Paul explains that one of the reasons why he didn’t return to Corinth was to “spare” them (23), which we suppose indicates the level of contention between Paul and the Corinthians. Whatever was happening in Corinth, it appears that the conflicts had been so great that Paul thought it wise not to visit them for a time (2:1).
The situation behind the punishment of one member of the Corinthians church is uncertain (2:5-11). It may have been that one of them had personally been responsible for troubling Paul. The man had then been punished (6). Paul encourages the church that now they must forgive (7) and reaffirm their love for the man (8).
Questions to ponder/discuss:
- Perhaps you have been hurt by others in the church. As you read through Paul’s letters try to discern some of the ways in which he dealt with his sufferings at the hands of the church and learn from him.
- Perhaps you have been the source of another’s pain. I suspect that you may not be aware of how much grief you actually caused (those who inflict suffering are often not aware of how much pain they have caused others). Search your heart deeply (in prayer and contemplation) in order to discern if you have caused others grief. If so, seek the Lord as to how you might seek reconciliation. Perhaps you might meet with them and ask if you have harmed them.
Wednesday: Read 2 Cor 2:14-3:18
2nd Corinthians 2:14-7:4 is the longest unified section in the book: and it is probably the center of the book. In this section, Paul places his ministry in the context of the new covenant.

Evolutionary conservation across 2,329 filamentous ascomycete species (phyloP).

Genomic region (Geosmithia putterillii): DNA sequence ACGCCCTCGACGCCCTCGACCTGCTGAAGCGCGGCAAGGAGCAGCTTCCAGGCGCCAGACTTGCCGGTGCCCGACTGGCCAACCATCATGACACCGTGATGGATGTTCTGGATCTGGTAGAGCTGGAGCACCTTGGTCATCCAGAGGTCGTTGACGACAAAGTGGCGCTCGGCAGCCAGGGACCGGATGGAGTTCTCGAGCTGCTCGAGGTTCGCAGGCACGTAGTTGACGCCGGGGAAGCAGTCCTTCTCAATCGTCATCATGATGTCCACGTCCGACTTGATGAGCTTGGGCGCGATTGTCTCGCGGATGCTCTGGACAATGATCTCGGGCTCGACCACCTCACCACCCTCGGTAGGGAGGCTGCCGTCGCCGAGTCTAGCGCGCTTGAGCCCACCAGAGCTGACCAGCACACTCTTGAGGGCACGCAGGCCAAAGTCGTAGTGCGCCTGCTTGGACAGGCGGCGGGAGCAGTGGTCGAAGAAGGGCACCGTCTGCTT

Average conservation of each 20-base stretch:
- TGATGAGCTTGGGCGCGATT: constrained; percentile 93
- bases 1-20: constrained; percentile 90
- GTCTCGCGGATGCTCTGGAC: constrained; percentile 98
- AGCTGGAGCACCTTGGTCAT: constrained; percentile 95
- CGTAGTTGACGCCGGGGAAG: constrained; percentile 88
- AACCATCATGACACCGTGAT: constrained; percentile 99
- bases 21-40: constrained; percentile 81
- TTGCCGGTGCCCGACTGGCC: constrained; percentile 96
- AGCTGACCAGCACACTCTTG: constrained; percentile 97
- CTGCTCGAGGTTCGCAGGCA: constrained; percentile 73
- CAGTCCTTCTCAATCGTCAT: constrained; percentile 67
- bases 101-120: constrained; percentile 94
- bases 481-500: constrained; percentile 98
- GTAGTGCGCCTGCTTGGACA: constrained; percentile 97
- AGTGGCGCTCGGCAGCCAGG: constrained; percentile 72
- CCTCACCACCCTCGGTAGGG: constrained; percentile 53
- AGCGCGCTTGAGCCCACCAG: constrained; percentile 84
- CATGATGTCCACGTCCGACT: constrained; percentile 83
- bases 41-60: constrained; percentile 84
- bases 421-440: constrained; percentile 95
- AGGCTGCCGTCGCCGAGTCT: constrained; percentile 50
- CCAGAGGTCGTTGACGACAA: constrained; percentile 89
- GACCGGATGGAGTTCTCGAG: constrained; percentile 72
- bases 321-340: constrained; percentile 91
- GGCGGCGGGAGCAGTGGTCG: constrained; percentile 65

Paul begins by noting that Christ leads them in triumph. The imagery he uses here si that of a conquered slave on a march for all to see. Not something the elite in Corinth were hoping for. Again, who wants to follow a conquered slave?
Paul then contrasts his ministry with those who “peddle the word of God” (17). They might preach for profit. Paul preaches out of sincerity.
Paul explains that through his preaching the Corinthians have received the Spirit of the living God (3). They received the Spirit not on stone (as was the case for the 10 commandments), but in their hearts (4). The coming of the Spirit in their hearts is the fulfillment of the promises of the prophets (see: Ezek 36:26-27; Jer 31:31-34). For Paul, the presence of the Spirit is proof positive that the new age has arrived.
The contrast here is between the glory of the old covenant, which made Moses radiate for a time, and the glory that is given to the Corinthians (8; see Exod 34:29-35). Paul notes that the new glory they have received through the Spirit is permanent and more glorious (8).
Paul concludes that because of the Spirit, they have freedom (17). This freedom is not a freedom to do whatever one wants. Instead, it is freedom from death.